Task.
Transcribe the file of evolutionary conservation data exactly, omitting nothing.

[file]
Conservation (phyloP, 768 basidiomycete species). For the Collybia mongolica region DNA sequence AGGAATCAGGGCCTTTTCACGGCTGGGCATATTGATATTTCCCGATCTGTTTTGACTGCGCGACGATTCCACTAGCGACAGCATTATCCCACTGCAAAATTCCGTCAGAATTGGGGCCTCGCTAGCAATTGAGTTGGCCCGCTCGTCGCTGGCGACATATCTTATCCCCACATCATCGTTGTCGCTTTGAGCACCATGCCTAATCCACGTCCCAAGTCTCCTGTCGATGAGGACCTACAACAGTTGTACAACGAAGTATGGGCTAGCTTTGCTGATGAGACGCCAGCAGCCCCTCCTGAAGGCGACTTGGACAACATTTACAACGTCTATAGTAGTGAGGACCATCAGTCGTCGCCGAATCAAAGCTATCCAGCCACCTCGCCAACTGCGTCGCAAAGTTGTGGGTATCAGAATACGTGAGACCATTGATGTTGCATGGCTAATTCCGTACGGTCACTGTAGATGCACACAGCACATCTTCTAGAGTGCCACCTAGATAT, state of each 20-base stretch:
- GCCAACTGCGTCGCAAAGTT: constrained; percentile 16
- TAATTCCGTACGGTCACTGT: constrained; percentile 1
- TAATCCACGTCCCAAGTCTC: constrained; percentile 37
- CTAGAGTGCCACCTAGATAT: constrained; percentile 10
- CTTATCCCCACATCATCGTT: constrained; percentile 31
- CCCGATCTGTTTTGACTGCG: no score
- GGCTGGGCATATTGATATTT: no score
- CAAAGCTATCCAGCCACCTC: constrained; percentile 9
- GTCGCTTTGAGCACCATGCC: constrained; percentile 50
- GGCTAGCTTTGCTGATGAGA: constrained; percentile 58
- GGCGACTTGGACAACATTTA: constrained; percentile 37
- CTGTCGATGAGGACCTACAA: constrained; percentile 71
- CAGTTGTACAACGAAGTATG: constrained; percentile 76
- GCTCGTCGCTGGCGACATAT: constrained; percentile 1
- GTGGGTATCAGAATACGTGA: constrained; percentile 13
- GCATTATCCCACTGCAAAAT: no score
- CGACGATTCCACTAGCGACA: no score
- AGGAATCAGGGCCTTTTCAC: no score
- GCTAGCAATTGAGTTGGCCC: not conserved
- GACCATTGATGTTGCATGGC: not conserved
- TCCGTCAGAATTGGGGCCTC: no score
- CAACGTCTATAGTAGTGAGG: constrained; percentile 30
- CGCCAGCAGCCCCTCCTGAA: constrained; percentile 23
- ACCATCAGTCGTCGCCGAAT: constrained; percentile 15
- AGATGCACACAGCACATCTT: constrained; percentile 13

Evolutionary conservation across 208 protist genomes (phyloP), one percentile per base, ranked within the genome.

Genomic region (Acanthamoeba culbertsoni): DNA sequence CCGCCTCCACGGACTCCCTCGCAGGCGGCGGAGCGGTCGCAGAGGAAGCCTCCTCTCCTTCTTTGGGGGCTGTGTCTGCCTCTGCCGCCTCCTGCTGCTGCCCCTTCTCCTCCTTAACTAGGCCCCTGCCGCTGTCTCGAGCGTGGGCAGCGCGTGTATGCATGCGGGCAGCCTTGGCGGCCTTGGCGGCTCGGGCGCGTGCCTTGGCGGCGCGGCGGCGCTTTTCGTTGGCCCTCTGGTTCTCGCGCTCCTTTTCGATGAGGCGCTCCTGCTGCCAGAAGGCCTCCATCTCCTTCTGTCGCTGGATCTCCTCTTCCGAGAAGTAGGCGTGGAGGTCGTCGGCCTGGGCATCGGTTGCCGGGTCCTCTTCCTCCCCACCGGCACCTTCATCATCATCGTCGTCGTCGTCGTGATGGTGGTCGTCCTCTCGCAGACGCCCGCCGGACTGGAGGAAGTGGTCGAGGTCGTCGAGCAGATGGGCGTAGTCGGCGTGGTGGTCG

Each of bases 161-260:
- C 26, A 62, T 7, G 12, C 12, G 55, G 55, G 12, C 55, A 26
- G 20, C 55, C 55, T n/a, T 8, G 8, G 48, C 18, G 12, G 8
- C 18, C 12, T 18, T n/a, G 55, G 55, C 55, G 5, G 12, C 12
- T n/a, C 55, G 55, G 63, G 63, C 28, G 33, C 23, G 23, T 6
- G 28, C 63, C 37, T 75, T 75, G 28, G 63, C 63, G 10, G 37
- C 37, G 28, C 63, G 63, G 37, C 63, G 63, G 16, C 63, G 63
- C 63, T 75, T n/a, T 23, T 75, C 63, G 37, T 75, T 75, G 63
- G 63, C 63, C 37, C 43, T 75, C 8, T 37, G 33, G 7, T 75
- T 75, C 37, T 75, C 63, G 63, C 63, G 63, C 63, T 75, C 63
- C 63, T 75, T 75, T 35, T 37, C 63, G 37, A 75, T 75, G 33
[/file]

Conservation (phyloP, 768 basidiomycete species). For the Collybia mongolica region DNA sequence AGGAATCAGGGCCTTTTCACGGCTGGGCATATTGATATTTCCCGATCTGTTTTGACTGCGCGACGATTCCACTAGCGACAGCATTATCCCACTGCAAAATTCCGTCAGAATTGGGGCCTCGCTAGCAATTGAGTTGGCCCGCTCGTCGCTGGCGACATATCTTATCCCCACATCATCGTTGTCGCTTTGAGCACCATGCCTAATCCACGTCCCAAGTCTCCTGTCGATGAGGACCTACAACAGTTGTACAACGAAGTATGGGCTAGCTTTGCTGATGAGACGCCAGCAGCCCCTCCTGAAGGCGACTTGGACAACATTTACAACGTCTATAGTAGTGAGGACCATCAGTCGTCGCCGAATCAAAGCTATCCAGCCACCTCGCCAACTGCGTCGCAAAGTTGTGGGTATCAGAATACGTGAGACCATTGATGTTGCATGGCTAATTCCGTACGGTCACTGTAGATGCACACAGCACATCTTCTAGAGTGCCACCTAGATAT, state of each 20-base stretch:
- GCCAACTGCGTCGCAAAGTT: constrained; percentile 16
- TAATTCCGTACGGTCACTGT: constrained; percentile 1
- TAATCCACGTCCCAAGTCTC: constrained; percentile 37
- CTAGAGTGCCACCTAGATAT: constrained; percentile 10
- CTTATCCCCACATCATCGTT: constrained; percentile 31
- CCCGATCTGTTTTGACTGCG: no score
- GGCTGGGCATATTGATATTT: no score
- CAAAGCTATCCAGCCACCTC: constrained; percentile 9
- GTCGCTTTGAGCACCATGCC: constrained; percentile 50
- GGCTAGCTTTGCTGATGAGA: constrained; percentile 58
- GGCGACTTGGACAACATTTA: constrained; percentile 37
- CTGTCGATGAGGACCTACAA: constrained; percentile 71
- CAGTTGTACAACGAAGTATG: constrained; percentile 76
- GCTCGTCGCTGGCGACATAT: constrained; percentile 1
- GTGGGTATCAGAATACGTGA: constrained; percentile 13
- GCATTATCCCACTGCAAAAT: no score
- CGACGATTCCACTAGCGACA: no score
- AGGAATCAGGGCCTTTTCAC: no score
- GCTAGCAATTGAGTTGGCCC: not conserved
- GACCATTGATGTTGCATGGC: not conserved
- TCCGTCAGAATTGGGGCCTC: no score
- CAACGTCTATAGTAGTGAGG: constrained; percentile 30
- CGCCAGCAGCCCCTCCTGAA: constrained; percentile 23
- ACCATCAGTCGTCGCCGAAT: constrained; percentile 15
- AGATGCACACAGCACATCTT: constrained; percentile 13

Evolutionary conservation across 208 protist genomes (phyloP), one percentile per base, ranked within the genome.

Genomic region (Acanthamoeba culbertsoni): DNA sequence CCGCCTCCACGGACTCCCTCGCAGGCGGCGGAGCGGTCGCAGAGGAAGCCTCCTCTCCTTCTTTGGGGGCTGTGTCTGCCTCTGCCGCCTCCTGCTGCTGCCCCTTCTCCTCCTTAACTAGGCCCCTGCCGCTGTCTCGAGCGTGGGCAGCGCGTGTATGCATGCGGGCAGCCTTGGCGGCCTTGGCGGCTCGGGCGCGTGCCTTGGCGGCGCGGCGGCGCTTTTCGTTGGCCCTCTGGTTCTCGCGCTCCTTTTCGATGAGGCGCTCCTGCTGCCAGAAGGCCTCCATCTCCTTCTGTCGCTGGATCTCCTCTTCCGAGAAGTAGGCGTGGAGGTCGTCGGCCTGGGCATCGGTTGCCGGGTCCTCTTCCTCCCCACCGGCACCTTCATCATCATCGTCGTCGTCGTCGTGATGGTGGTCGTCCTCTCGCAGACGCCCGCCGGACTGGAGGAAGTGGTCGAGGTCGTCGAGCAGATGGGCGTAGTCGGCGTGGTGGTCG

Each of bases 161-260:
- C 26, A 62, T 7, G 12, C 12, G 55, G 55, G 12, C 55, A 26
- G 20, C 55, C 55, T n/a, T 8, G 8, G 48, C 18, G 12, G 8
- C 18, C 12, T 18, T n/a, G 55, G 55, C 55, G 5, G 12, C 12
- T n/a, C 55, G 55, G 63, G 63, C 28, G 33, C 23, G 23, T 6
- G 28, C 63, C 37, T 75, T 75, G 28, G 63, C 63, G 10, G 37
- C 37, G 28, C 63, G 63, G 37, C 63, G 63, G 16, C 63, G 63
- C 63, T 75, T n/a, T 23, T 75, C 63, G 37, T 75, T 75, G 63
- G 63, C 63, C 37, C 43, T 75, C 8, T 37, G 33, G 7, T 75
- T 75, C 37, T 75, C 63, G 63, C 63, G 63, C 63, T 75, C 63
- C 63, T 75, T 75, T 35, T 37, C 63, G 37, A 75, T 75, G 33